So, I figured the eight ways to solicit the attention of the ad-meister who wanted to hire a blogger—oh web-logger clear-cutting the civility forest into another barren desert chorus, eroding the floor until walking becomes treacherous and only traitors run away, seeking search-engine optimization.

Yes, I would love to be your dog…loving you is easier than rolling off a log…how much do you pay per posted blog?

I dove in.

I longed to fly missiles with alternative-facts and drop bombs across cyber-real fake-towns, across continental decisions divided—creating rifts with precision and dancing opinions on the heads of pins and needles, stitching together movie-scenery reality with microwave-ovens turned into spy-cams.

I Dove In – 2
Digital art from photos
©2017 Michael Dickel

It’s these special effects that affect our specialists, analysts of their own opinions and promoters of their sponsors’ narcissistic promotions.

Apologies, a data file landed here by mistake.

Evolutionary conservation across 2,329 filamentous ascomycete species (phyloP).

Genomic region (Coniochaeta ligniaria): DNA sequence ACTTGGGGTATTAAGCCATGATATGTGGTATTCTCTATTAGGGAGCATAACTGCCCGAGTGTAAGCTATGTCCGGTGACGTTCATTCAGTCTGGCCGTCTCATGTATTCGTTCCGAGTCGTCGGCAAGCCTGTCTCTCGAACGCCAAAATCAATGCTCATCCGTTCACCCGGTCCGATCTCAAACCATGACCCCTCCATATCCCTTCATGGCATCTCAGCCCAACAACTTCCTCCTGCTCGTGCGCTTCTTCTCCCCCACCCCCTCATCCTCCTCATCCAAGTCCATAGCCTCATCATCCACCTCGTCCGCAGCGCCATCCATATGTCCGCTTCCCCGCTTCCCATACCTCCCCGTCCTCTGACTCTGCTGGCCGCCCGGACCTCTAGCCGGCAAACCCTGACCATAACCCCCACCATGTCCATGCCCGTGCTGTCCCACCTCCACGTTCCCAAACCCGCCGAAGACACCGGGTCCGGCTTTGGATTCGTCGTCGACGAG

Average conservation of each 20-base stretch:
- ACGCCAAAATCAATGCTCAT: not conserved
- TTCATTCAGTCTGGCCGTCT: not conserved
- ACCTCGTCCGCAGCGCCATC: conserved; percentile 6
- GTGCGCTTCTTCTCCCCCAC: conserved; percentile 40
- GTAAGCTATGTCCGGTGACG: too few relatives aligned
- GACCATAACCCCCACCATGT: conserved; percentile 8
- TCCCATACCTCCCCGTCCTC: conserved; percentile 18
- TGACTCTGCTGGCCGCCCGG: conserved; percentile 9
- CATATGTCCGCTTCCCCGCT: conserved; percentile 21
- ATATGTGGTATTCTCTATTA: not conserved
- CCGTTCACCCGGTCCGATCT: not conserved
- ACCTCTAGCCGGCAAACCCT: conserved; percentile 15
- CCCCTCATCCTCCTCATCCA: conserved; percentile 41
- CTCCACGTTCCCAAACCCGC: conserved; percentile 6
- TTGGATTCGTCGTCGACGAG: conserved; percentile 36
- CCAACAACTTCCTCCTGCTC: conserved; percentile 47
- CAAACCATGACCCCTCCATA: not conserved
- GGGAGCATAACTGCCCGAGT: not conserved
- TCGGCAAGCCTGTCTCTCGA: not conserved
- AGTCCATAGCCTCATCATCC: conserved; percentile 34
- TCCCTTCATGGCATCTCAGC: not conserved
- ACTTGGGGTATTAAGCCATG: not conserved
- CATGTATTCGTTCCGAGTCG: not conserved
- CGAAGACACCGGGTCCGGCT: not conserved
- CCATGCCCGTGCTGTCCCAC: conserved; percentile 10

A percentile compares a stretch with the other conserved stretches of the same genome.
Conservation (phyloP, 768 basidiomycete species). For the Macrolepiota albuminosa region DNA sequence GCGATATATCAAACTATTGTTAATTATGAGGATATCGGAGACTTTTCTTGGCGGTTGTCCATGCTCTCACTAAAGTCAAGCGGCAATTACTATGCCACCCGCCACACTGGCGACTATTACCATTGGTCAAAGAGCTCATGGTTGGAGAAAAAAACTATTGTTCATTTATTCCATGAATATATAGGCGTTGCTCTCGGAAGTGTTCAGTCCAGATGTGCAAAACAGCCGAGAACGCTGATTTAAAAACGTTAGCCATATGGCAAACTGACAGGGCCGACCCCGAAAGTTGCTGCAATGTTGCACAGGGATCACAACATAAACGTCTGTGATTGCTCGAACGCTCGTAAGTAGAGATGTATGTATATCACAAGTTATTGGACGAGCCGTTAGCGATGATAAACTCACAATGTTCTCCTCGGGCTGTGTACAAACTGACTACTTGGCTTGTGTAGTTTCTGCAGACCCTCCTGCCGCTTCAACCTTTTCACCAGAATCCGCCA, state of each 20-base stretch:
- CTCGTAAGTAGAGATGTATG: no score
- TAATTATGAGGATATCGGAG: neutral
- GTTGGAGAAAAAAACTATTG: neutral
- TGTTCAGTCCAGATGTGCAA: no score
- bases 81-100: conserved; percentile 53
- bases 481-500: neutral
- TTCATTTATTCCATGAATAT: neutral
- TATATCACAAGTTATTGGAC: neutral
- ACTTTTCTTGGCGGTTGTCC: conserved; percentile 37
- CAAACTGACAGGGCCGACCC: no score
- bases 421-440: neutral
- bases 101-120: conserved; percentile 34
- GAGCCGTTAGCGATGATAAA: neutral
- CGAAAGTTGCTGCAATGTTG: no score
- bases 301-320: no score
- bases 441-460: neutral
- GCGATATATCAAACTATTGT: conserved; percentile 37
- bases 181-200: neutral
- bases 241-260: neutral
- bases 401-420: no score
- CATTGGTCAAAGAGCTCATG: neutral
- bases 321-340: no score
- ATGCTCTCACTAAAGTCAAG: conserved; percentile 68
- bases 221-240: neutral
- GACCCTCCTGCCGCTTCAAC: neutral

I got the job that required me to not have evidence.

Cheesy gee-whizzes and long lists of coprolite anomalies, combined with contretemps dissent and troll binges of corporate-lite bridges, to rally the choir and preach to the troops—singing ditties, theme songs, and jingles jangling the long roots of the fake news.

Writing opinions I felt so free to despair, disparage, and dis-repair, all in fortississimo dissonance. I dropped everything—and everything dropped me—while I wasted away and waited for my just-desserts.

But I’m not any richer at a fiver per pitch, so the pitcher on the mound, on the way to a no-hitter, decided to leave town with a pitcher of beer.

Unpaid, tired, fired again, all my friends lost and me feeling lame…

I slid out of my gutter, stooped over I walked to the end of my talk with a stutter. The social meteors mediated my vacuity, and I consulted with campaigns, if they paid a large gratuity.

I Dove In – 3
Digital art from photos
©2017 Michael Dickel

It didn’t matter the theme, it didn’t matter the cause, I marshaled their resources and sent them off to Oz. The pawns moved the game, but the fans gave them fame, shouting and yelling without any words, “follow the gold-brick road.”

I came to the opinion that time chimed for warlords, loot fell to soldiers, and the boot landed on the bugler’s throat. But the consultant collected fees, no matter who died.